33. Mertz, W. Trace Elements in Human and Animal Nutrition; Academies Press, Inc.: San Diego, CA, USA, 1987; Volume 2. [Google Scholar]
  34. Pedas, P.; Husted, S.; Skytte, K.; Schjoerring, J.K. Elevated phosphorus impedes manganese acquisition by barley plants. Front. Plant. Sci. 2011, 2, 37. [Google Scholar] [CrossRef] [PubMed]
Table 1. Analyzed chemical composition (DM basis) of control, inorganic, and organic pellets.
Table 1. Analyzed chemical composition (DM basis) of control, inorganic, and organic pellets.
ItemCONINGORG
DM, %90.490.790.9
CP, %33.132.437.5
NDF, %13.813.113.3
ADF, %10.29.58.7
Ca, %3.973.783.89
P, %2.242.122.24
Mg, %0.290.410.38
K, %1.961.961.96
Na, %0.9960.9980.944
Fe, mg kg−1766855888
Zn, mg kg−181529499
Cu, mg kg−128178152
Mn, mg kg−170432366
Mo, mg kg−14.14.44.2
Co, mg kg−10.931.882.00
Cr, mg kg−113.210.413.4
All minerals except Cr were analyzed by a commercial laboratory (Dairy One Forage Laboratory, Ithaca, NY, USA). Chromium was analyzed using inductively coupled plasma mass spectrometry (ICP-MS) owned by a laboratory in the College of Agriculture, Food, and Environment at the University of Kentucky. Abbreviations: CON, control treatment; ING, inorganic treatment; ORG, organic treatment; NDF, neutral detergent fiber; ADF, acid detergent fiber.
Table 2. Fecal mineral concentrations (DM basis), bacterial mineral concentrations (DM basis), amount and percentage of mineral that leached for Co, Cu, Mn, and Zn from horses fed control, inorganic, organic dietary treatments (n = 9).
Table 2. Fecal mineral concentrations (DM basis), bacterial mineral concentrations (DM basis), amount and percentage of mineral that leached for Co, Cu, Mn, and Zn from horses fed control, inorganic, organic dietary treatments (n = 9).
ItemCONINGORGSEMp-Value
Cobalt
Fecal, mg kg−10.7350.9170.9380.06790.1023
Bacterial, mg kg−11.692.112.200.180.1519
Leached, mg 10 g−1 DM0.0021 b0.0023 b0.0034 a0.00030.0058
Leached, %27.63 αβ27.29 β35.40 α2.750.0689
Copper
Fecal, mg kg−113.20 b34.72 a32.50 a2.69<0.0001
Bacterial, mg kg−149.93 b116.03 a133.05 a8.59<0.0001
Leached, mg 10 g−1 DM0.038 b0.081 a0.093 a0.007<0.0001
Leached, %26.0524.4028.232.100.4402
Manganese
Fecal, mg kg−1301.56363.06354.0520.650.1106
Bacterial, mg kg−11199.75 b1460.64 a1588.42 a83.680.0163
Leached, mg 10 g−1 DM0.720.630.370.090.7997
Leached, %20.4016.5617.902.240.5004
Zinc
Fecal, mg kg−162.13 b136.58 a129.72 a7.84<0.0001
Bacterial, mg kg−1232.35 c357.36 b667.08 a30.27<0.0001
Leached, mg 10 g−1 DM0.16 c0.42 a0.27 b0.040.0002
Leached, %21.89 αβ29.63 α20.68 β2.840.0758
Within a row, treatment means followed by a similar letter (abc) do not differ (p < 0.05). Within a row, treatment means followed by a similar Greek letter (αβ) do not tend to differ (0.05 < p < 0.10). Abbreviations: CON, control treatment; ING, inorganic treatment; ORG, organic treatment; SEM, standard error of the mean.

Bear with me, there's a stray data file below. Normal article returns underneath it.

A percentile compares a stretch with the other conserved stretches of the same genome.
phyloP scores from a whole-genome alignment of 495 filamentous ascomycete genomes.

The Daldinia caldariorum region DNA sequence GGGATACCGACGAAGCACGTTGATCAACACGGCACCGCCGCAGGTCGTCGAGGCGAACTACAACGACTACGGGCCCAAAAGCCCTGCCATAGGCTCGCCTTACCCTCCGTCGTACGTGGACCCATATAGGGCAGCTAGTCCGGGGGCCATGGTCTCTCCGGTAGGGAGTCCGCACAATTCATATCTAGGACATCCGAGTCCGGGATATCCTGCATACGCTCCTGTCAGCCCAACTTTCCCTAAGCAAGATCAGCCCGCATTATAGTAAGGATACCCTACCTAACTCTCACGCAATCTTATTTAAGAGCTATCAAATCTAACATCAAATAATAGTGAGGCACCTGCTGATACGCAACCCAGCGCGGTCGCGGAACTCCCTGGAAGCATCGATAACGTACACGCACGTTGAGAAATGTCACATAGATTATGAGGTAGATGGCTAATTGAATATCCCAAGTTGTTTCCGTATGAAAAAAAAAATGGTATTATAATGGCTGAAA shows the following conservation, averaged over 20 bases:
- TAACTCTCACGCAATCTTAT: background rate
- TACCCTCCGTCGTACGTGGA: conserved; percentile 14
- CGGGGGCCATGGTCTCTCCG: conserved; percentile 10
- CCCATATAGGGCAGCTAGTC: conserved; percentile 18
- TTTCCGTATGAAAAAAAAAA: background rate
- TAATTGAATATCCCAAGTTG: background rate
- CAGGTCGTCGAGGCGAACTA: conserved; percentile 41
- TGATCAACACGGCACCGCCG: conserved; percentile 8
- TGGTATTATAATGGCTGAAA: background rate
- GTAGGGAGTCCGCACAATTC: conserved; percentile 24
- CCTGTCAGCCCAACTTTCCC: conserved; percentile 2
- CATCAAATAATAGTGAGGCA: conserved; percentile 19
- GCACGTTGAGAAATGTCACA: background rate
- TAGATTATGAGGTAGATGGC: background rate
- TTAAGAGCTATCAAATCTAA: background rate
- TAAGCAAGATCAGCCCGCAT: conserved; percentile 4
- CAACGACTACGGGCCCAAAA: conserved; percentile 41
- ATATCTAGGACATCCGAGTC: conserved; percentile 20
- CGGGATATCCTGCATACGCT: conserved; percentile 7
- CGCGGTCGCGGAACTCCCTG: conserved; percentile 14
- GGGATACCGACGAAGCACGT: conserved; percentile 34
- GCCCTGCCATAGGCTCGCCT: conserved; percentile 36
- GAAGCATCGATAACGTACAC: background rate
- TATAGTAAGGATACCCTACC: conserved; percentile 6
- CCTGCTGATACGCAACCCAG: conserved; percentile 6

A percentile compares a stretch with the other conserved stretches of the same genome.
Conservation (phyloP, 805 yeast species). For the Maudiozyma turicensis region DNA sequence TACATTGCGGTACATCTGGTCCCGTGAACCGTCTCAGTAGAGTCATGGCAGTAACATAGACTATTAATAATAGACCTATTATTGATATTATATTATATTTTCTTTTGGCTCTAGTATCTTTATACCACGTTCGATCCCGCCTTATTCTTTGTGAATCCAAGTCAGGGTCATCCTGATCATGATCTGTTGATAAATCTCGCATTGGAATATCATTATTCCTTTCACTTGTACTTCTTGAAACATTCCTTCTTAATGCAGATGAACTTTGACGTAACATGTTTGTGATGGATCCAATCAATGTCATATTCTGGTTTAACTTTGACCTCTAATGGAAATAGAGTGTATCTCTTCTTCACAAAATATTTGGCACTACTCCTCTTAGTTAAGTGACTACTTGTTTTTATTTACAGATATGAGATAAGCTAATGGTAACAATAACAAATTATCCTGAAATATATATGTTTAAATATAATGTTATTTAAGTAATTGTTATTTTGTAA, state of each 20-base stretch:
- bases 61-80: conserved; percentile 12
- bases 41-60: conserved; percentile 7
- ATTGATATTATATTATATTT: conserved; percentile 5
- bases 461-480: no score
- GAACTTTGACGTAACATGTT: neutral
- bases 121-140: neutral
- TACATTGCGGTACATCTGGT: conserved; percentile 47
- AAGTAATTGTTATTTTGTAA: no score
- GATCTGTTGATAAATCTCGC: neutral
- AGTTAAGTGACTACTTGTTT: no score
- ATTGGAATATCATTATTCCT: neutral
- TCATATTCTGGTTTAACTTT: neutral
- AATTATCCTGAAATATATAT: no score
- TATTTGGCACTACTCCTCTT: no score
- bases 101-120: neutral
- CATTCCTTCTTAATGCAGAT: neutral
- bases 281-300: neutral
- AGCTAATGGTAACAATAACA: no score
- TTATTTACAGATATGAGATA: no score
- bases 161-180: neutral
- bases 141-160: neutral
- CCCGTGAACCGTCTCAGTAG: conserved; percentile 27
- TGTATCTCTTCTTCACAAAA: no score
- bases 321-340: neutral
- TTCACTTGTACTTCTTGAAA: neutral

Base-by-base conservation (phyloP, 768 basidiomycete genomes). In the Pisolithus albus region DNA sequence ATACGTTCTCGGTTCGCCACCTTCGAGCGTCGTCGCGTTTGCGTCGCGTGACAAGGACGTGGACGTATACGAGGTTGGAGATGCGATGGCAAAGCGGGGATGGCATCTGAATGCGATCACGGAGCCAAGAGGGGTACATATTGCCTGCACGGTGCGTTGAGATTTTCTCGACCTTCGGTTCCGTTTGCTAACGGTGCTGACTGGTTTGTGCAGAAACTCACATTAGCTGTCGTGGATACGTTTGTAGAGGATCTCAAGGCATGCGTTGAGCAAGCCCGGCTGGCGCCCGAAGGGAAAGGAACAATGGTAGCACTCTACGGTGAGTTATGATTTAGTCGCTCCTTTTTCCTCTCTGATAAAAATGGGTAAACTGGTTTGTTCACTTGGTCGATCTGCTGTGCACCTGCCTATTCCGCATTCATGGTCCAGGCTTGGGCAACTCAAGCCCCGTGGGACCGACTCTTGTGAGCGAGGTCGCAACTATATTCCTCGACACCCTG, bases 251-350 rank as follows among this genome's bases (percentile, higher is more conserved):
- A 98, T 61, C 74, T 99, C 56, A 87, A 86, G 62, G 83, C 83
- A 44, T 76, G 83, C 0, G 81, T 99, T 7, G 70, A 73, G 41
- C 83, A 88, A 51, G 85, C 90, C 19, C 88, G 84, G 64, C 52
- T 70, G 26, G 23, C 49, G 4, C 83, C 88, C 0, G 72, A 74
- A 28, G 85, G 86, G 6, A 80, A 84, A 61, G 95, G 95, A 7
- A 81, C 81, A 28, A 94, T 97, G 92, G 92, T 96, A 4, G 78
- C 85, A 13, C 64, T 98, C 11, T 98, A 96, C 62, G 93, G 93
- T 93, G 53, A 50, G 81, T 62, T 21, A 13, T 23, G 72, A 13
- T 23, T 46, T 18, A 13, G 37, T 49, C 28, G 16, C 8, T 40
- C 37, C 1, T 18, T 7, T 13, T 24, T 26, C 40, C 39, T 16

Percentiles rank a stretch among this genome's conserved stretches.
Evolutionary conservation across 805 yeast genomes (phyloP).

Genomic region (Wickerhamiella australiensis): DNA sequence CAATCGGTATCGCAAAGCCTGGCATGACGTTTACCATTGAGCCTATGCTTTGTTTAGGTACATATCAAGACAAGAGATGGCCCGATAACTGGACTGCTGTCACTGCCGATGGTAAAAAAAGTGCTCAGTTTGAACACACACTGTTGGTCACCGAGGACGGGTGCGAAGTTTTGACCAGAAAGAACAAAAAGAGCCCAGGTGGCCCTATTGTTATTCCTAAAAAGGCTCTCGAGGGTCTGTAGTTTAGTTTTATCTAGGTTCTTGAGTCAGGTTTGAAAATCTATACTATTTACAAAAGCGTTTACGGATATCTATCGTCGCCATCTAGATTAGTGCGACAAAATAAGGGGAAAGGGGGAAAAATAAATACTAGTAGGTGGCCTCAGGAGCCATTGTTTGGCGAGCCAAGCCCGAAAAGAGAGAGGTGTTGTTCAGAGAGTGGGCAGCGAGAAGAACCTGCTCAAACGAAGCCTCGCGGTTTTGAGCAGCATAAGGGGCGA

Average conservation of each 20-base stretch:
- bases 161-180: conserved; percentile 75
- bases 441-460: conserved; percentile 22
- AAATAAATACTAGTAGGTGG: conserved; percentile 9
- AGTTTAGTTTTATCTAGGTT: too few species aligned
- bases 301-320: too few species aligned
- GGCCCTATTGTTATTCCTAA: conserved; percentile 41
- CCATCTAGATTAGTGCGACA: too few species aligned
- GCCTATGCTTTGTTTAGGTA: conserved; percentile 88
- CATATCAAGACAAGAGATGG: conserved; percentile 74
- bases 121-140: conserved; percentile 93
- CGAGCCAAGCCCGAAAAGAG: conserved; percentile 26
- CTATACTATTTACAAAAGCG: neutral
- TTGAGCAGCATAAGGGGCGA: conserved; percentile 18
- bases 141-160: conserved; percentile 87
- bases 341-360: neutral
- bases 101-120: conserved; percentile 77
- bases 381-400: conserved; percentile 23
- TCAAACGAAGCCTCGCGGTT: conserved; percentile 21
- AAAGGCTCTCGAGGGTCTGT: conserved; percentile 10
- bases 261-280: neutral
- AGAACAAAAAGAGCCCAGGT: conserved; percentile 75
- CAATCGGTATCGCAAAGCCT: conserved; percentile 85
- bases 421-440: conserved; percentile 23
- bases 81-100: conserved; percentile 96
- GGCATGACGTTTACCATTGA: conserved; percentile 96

Table 3. Percentage of other minerals that leached from feces during a simulated rainfall event (n = 9).
Table 3. Percentage of other minerals that leached from feces during a simulated rainfall event (n = 9).
MineralCONINGORGSEMp-Value
Ca, %20.8626.1624.982.220.2362
P, %36.81 b44.54 a42.37 a1.940.0214
Mg, %32.7035.5233.951.410.3734
K, %61.9063.8962.651.550.6598
Na, %50.6457.3752.872.440.1514
S, %22.43 β25.71 α24.98 αβ1.070.0896
Fe, %21.9017.1220.002.690.4689
Cr, %8.81 b17.08 b30.57 a4.160.0045
Mo, %25.71 α16.55 β16.68 β3.040.0707
Within a row, treatment means followed by a similar letter (ab) do not differ (p < 0.05). Within a row, treatment means followed by a similar Greek letter (αβ) do not tend to differ (0.05 < p < 0.10). Abbreviations: CON, control treatment; ING, inorganic treatment; ORG, organic treatment; SEM, standard error of the mean.
Table 4. Pearson correlations between the amount (mg) of treatment minerals and amount (mg) of other minerals that leached from fecal samples from each horse (in duplicate) for each treatment group (n = 18 per treatment).
Table 4. Pearson correlations between the amount (mg) of treatment minerals and amount (mg) of other minerals that leached from fecal samples from each horse (in duplicate) for each treatment group (n = 18 per treatment).
MineralCONINGORG
CoCr (0.791), Mn (0.846),
Cu (0.793), Zn (0.838)
Mn (0.909), Fe (0.737),
Cu (0.849), Zn (0.834),
Ca (0.666), P (0.756)
Cr (0.858), Mn (0.806),
Cu (0.785), Zn (0.734),
Mo (0.616), Mg (0.503),
P (0.712)
CuMn (0.911), Co (0.793),
Zn (0.793)
Mn (0.807), Fe (0.596),
Co (0.849), Zn (0.812),
Ca (0.674), Mg (0.491),
Na (0.475), P (0.800)
Cr (0.681), Mn (0.752),
Co (0.785), Zn (0.939),
Mg (0.652), Na (0.719),
P (0.857)
MnCo (0.846), Cu (0.911),
Zn (0.641)
Fe (0.650), Co (0.909),
Cu (0.807), Zn (0.916),
Ca (0.654), Na (0.538),
P (0.725)
Cr (0.832), Co (0.806),
Cu (0.752), Zn (0.805),
Mg (0.609), Na (0.633),
P (0.655)
ZnCr (0.755), Mn (0.641),
Co (0.838), Cu (0.793),
K (−0.528)
Mn (0.916), Fe (0.654),
Co (0.934), Cu (0.812),
Ca (0.896), Mg (0.726),
Na (0.527), P (0.899),
S (0.694)
Cr (0.737), Mn (0.805),
Co (0.734), Cu (0.939),
Mg (0.695), Na (0.638),
P (0.780)
Only correlations with r > 0.500 are shown (p < 0.05). Results expressed as: mineral (r value). Abbreviations: CON, control treatment; ING, inorganic treatment; ORG, organic treatment.
Table 5. Other mineral concentrations in fecal bacterial biomass.
Table 5. Other mineral concentrations in fecal bacterial biomass.
MineralCONINGORGSEMp-Value
Ca, %2.152.082.110.110.8975
P, %1.441.411.430.070.9396
Mg, %0.380.380.380.020.9792
K, %0.190.180.190.010.8263
S, %0.36 b0.37 ab0.38 a0.0040.0156
Fe, mg kg−14670466946634030.9999
Cr, mg kg−18.759.359.810.740.6098
Mo, mg kg−14.784.904.940.550.9775
Within a row, treatment means followed by a similar letter (ab) do not differ (p < 0.05). Abbreviations: CON, control treatment; ING, inorganic treatment; ORG, organic treatment; SEM, standard error of the mean.
Table 6. Pearson correlations between fecal bacterial mineral concentration and percentage of mineral that leached from fecal samples from each horse (duplicate) for all treatments (n = 54).
Table 6. Pearson correlations between fecal bacterial mineral concentration and percentage of mineral that leached from fecal samples from each horse (duplicate) for all treatments (n = 54).
Mineralrp-Value
Co−0.16840.2281
Cu−0.01800.8980
Mn−0.13970.3333
Zn−0.42420.0019
Ca−0.14920.2863
P−0.35680.0081
Mg−0.41960.0016
K−0.21320.1217
S−0.21030.1270
Fe−0.11400.4165
Cr−0.27150.1092
Mo−0.5307<0.0001
Back to TopTop